By LOIS KINDLE
Corina Meza questions herself every day as to why her fiancé, Jesse Balderas, chose to end his life three years ago. Like so many others who have lost someone to suicide, she just didn’t see it coming.
They had been together 18 years, had four children together and were raising her three kids from a previous marriage at their home in Ruskin. The children ranged in age from 6 to 16.
Balderas died on his 42nd birthday, Aug. 22, 2018. And although he’s gone, it’s something she and the children have to live with forever.
“Some [days] are much worse than others” Meza said. “His birthday and the anniversary of his death are always especially difficult.”
Despite their suffering, Meza wants to shed light on the darkness of suicide for others through the Walk to Remember (in memory of Jesse Balderas). It will take place from 10 a.m. to 1 p.m. Aug. 21 at the East Bay High School Track, 7710 Big Bend Road, Gibsonton.
The event is a fundraiser for the Crisis Center of Tampa Bay, which is part of the National Suicide Prevention Hotline network. Calls in Hillsborough County and overflow calls from other areas ring into the local, nonprofit call center 24/7, 365 days a year. Its highly trained staff help folks in crisis dealing with sexual assault/abuse, domestic violence, financial distress, substance abuse, a medical emergency, suicidal thoughts and other emotional or situational problems. The Tampa center manages 10-to-15 suicide-related calls out of the 200 to 250 total calls it receives each day.
Monies raised in the Walk to Remember (in memory of Jesse Balderas) will supplement government funding and community donations for its 24/7 operation, said Clara Reynolds, Crisis Center of Tampa Bay CEO.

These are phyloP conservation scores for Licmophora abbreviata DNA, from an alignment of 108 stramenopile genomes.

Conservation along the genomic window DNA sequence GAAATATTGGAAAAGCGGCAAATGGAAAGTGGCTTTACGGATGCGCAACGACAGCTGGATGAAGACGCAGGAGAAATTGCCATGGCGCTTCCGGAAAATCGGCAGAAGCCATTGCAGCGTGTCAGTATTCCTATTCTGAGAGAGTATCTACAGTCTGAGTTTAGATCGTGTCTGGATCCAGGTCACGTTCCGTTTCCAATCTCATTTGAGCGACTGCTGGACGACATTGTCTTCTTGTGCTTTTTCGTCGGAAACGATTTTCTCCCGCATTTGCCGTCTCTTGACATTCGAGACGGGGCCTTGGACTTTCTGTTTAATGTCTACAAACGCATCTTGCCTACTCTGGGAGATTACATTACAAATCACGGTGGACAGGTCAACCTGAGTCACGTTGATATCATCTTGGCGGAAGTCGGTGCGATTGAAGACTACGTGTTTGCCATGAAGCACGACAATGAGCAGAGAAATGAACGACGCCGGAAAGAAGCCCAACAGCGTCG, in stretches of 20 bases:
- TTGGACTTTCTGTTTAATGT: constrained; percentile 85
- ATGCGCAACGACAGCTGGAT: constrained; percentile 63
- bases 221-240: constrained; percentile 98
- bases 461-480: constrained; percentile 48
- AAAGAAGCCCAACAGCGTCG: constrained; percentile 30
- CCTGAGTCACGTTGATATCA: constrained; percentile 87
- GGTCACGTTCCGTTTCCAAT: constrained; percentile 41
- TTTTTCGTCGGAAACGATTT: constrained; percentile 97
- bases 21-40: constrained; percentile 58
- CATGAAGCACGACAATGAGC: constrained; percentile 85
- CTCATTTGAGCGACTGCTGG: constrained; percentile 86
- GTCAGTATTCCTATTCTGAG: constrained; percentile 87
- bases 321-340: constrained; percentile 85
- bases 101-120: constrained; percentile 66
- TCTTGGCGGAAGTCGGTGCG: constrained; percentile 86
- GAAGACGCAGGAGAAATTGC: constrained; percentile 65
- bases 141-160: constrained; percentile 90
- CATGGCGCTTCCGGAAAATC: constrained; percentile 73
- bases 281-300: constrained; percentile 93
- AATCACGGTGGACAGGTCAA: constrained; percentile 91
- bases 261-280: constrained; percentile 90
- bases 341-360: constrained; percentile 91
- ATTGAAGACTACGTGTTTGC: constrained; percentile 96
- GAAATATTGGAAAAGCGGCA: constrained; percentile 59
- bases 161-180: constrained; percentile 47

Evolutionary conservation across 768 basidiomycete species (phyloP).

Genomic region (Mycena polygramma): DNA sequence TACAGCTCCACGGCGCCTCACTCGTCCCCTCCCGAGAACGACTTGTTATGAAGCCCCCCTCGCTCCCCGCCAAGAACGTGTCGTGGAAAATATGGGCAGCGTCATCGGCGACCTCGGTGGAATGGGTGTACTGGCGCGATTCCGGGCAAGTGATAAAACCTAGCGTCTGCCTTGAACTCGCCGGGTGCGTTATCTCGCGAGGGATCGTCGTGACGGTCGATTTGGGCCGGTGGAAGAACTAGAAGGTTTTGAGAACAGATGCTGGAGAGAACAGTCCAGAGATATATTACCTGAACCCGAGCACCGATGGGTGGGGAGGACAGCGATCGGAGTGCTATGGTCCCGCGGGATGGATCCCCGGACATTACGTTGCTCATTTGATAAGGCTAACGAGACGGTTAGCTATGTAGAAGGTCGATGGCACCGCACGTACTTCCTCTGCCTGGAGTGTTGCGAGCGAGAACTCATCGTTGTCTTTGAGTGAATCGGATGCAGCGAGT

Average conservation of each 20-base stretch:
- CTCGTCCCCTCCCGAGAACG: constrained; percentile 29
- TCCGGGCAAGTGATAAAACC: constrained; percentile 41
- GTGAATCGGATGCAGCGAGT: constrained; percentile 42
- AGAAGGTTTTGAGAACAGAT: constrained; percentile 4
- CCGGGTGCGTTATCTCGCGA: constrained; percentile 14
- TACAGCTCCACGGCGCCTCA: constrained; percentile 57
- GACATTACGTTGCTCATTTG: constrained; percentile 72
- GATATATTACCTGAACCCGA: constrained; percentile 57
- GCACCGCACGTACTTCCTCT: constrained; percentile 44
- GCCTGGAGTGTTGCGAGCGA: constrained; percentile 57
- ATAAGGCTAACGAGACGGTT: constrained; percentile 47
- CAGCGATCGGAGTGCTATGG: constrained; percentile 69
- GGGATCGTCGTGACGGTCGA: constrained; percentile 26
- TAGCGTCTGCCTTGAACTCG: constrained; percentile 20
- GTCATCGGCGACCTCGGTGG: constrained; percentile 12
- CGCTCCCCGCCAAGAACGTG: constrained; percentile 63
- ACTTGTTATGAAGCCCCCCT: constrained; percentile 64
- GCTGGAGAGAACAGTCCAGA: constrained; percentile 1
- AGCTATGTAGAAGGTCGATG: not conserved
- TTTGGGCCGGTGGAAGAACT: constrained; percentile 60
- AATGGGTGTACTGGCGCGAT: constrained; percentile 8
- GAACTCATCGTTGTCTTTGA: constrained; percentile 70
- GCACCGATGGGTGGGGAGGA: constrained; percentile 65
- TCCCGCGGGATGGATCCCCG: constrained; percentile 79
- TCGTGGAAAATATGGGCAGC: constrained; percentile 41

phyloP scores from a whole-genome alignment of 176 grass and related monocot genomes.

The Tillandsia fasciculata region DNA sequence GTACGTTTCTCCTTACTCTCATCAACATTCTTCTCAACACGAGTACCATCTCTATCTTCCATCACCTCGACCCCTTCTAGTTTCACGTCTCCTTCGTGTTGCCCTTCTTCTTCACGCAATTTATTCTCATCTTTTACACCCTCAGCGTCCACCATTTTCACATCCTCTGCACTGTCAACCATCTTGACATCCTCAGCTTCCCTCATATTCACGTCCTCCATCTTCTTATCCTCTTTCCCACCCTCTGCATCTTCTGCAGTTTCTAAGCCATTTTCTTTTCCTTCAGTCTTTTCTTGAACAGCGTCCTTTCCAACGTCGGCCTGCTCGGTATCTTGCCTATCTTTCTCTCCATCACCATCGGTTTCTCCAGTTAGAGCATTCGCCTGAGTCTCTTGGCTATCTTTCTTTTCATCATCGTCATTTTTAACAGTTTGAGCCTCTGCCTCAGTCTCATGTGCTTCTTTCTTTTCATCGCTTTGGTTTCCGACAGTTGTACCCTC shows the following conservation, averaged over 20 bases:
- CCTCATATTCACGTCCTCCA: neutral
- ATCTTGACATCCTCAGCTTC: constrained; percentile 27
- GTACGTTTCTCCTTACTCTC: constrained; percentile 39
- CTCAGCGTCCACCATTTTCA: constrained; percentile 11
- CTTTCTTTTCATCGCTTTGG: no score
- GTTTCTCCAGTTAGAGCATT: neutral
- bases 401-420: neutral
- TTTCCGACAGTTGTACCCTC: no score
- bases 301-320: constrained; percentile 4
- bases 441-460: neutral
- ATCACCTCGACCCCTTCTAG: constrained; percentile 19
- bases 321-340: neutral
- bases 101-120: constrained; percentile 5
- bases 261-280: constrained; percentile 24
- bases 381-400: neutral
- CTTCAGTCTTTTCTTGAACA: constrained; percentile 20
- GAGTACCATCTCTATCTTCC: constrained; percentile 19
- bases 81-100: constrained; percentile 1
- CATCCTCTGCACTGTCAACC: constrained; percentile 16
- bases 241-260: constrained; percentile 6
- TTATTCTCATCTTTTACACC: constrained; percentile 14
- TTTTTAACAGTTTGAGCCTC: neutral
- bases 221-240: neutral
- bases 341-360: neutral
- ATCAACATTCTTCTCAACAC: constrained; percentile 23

Reynolds said many of the people thinking about suicide right now are worried about the eviction moratorium, resurgence of COVID-19 and the start of school and the safety of their children.
The $25 cost per family to participate in the walk is payable at the gate by cash or check made out to the Crisis Center of Tampa Bay.
“It’s to honor Jesse and all those who have passed by suicide,” Meza said. “So many people have lost their lives, and I felt it was time we all started talking about it.”
Melanie Davis, executive director of the SouthShore Chamber of Commerce, is helping Meza plan the event. She feels the walk’s a good start.
“It’s therapeutic for families [who’ve lost a loved one to suicide] to participate in a walk like this and talk about the many things that are left unanswered,” she said. “My beloved brother-in-law used to say, ‘Suicide is a permanent solution to a temporary situation,’ yet we lost him two-and-a-half years ago when he took his own life. We never know what people are thinking or feeling.”
Davis encourages people to show up with an enlarged photo of their loved one or a poster with a photo on it to honor them.
Balderas was a commercial angler who was born in Tampa and raised in Ruskin. He attended East Bay High School in 9th and 10th grades, Meza said.
According to the Centers for Disease Control and Prevention, suicide was the tenth leading cause of death overall in the United States in 2019, claiming the lives of more than 47,500 people. It was the second leading cause of death among individuals ages of 10 to 34 and fourth among individuals between the ages of 35 and 44. There were about 2.5 times the number of suicides (47,511) in the United States that year as there were homicides (19,141).
If you’re in crisis, call the toll-free National Suicide Prevention Lifeline at 800-273-TALK (8255). It’s open 24 hours a day, seven days a week and is available to anyone.
Visit www.suicidepreventionlifeline.org for more information.
For more information on the walk itself, email firstname.lastname@example.org/.